I still remember breaking down in tears one night in my 20s when I came across a video of a girl on youtube with exactly the same hand as mine playing a piano. Just like me, it was her left hand, and just like me, she had no fingers on it. Before that, I had never seen anyone like me before. Tears were rolling down my cheeks and onto my pillow faster than I could process what I was experiencing. Relief? I wasn’t alone. Sadness? How tough must her life have been. Hope? Her hand couldn’t stop her from beautifully playing the piano. 

As life went on and I moved to the UK, I grew more comfortable with my differences. I still hid it: at my first job, at my second job, on many dates and nights out and on social media. In Ukraine, I never saw people in the public sphere with limb differences or other disabilities. And so would hide my hand even more when I’d come home. To be honest, it wasn’t much better elsewhere.

But then Russia’s full-scale invasion of Ukraine happened. So many soldiers, civilian men, women, children — injured by bombs, mines and bullets. I started seeing so many of these brave and courageous people who survived the unimaginable but lost limbs or other parts of their bodies as a result. Their stories were deeply tragic, but it made me so happy to see them being celebrated by everyone in our country — their resilience, their courage, their hope. It felt like people with limb differences were finally being seen. “Finally, my country is moving forward in how we treat those that had disabilities,” I thought to myself when I saw a beautiful and tender photoshoot of Ukrainian veterans with prosthetics on Instagram.

“Maybe, we’ll all be more accepted now.”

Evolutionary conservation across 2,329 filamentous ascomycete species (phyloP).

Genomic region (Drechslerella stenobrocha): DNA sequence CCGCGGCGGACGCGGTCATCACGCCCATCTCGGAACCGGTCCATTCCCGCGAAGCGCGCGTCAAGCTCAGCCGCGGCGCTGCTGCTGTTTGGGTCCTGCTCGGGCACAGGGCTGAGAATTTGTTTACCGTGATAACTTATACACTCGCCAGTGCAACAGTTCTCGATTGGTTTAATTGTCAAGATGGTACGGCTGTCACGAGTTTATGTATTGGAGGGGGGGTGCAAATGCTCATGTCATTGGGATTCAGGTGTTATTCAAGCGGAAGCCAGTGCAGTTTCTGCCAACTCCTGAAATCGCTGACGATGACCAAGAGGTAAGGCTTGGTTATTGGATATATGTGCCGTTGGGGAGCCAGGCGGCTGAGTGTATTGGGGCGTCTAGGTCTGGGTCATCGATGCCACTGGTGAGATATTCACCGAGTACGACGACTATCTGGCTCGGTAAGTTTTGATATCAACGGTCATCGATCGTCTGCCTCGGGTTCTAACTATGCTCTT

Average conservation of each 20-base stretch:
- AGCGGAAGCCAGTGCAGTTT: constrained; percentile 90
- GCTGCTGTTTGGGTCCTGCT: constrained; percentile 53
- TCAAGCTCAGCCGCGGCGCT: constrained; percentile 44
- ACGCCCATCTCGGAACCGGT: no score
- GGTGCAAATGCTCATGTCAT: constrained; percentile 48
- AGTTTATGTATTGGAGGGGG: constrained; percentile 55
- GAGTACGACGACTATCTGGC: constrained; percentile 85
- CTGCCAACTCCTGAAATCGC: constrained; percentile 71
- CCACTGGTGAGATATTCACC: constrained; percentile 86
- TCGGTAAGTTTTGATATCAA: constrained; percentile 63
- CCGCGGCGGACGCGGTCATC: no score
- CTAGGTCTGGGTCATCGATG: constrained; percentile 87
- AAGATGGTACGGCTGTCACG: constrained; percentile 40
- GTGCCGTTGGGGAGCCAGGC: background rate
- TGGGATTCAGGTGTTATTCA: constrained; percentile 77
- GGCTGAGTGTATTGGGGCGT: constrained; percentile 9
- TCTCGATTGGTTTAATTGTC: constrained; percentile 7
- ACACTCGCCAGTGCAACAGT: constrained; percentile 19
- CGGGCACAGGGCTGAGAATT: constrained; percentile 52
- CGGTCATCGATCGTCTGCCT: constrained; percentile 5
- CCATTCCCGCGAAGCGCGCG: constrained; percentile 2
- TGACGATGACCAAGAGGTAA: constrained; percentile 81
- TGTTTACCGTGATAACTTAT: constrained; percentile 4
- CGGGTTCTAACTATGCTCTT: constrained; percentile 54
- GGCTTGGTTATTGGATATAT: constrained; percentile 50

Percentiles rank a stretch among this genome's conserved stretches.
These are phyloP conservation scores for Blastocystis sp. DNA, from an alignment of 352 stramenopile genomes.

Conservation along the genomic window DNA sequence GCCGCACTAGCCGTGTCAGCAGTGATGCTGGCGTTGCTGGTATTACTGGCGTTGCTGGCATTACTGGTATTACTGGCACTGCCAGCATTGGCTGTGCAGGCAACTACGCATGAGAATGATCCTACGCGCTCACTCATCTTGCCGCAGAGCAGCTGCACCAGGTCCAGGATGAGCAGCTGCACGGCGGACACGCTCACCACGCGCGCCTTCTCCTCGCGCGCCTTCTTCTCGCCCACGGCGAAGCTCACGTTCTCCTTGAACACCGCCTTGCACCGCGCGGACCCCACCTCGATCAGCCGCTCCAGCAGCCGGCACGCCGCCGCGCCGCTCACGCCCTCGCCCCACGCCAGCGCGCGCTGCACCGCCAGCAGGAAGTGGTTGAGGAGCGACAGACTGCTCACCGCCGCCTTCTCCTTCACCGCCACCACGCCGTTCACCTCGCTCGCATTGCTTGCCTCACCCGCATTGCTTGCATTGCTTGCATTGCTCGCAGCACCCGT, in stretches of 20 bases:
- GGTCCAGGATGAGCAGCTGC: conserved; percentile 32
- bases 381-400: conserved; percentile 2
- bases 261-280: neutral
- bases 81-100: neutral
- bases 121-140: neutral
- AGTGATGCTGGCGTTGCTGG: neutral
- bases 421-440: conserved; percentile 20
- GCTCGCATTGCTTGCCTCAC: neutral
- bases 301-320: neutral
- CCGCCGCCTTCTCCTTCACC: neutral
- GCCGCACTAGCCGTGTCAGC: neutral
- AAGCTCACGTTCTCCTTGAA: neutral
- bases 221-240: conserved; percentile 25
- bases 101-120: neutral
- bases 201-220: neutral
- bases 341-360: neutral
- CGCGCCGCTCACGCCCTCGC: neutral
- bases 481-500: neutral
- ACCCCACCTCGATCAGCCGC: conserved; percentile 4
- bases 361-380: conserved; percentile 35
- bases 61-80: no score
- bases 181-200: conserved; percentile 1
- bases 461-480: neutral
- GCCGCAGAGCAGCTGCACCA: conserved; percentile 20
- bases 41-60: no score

I would never understand what it must have felt like to have had something and then lost it in such a traumatic way. I would never understand the feeling of injustice that so many of these people felt. If Russia didn’t invade Ukraine and didn’t send thousands of missiles onto our cities, this wouldn’t have happened. People wouldn’t have had to go fight on the frontlines or live in constant fear of missile attacks. But I could, to a degree, understand what it must have felt like to have so many people ask questions and stare at you. To feel isolated and alone.

There’s no doubt that the war forced us to look at ourselves as a society. To become more open and accepting to people’s different experiences. Yes, it has undoubtedly drawn our attention to the conditions of life for people with disabilities in Ukraine and also the attitudes in society towards them on a scale like never before. But to truly make life better for all people with disabilities in our country, we have to be curious about the diversity of different experiences — both during and before war. Wars tend to exacerbate existing conditions, and this is no exception.

What support did people with disabilities get before the war? How readily available were prosthetics? Has that changed? How much of the state budget was spent on making cities more accessible? What’s the situation now? How have people’s attitudes towards people with disabilities changed? And what has been done to change those attitudes from Soviet times?

We cannot wait for more people to be injured in this war by Russia to catch our attention to look at the conditions of thousands of people with disabilities in Ukraine. We must start making life more safe and accessible for everyone. It matters for us all. And if we truly want to shake off the horrid colonial Soviet legacy, we must start seeing the whole diversity of people’s experiences.

Valeriia Voshchevska, a human rights activist, international expert on digital activism and social media strategies, director of communications at a British-Ukrainian initiative, Ukraine Solidarity Project, co-host of the Ukrainian Spaces podcast.

Місія The Ukrainians — уможливлення позитивних соціальних змін в Україні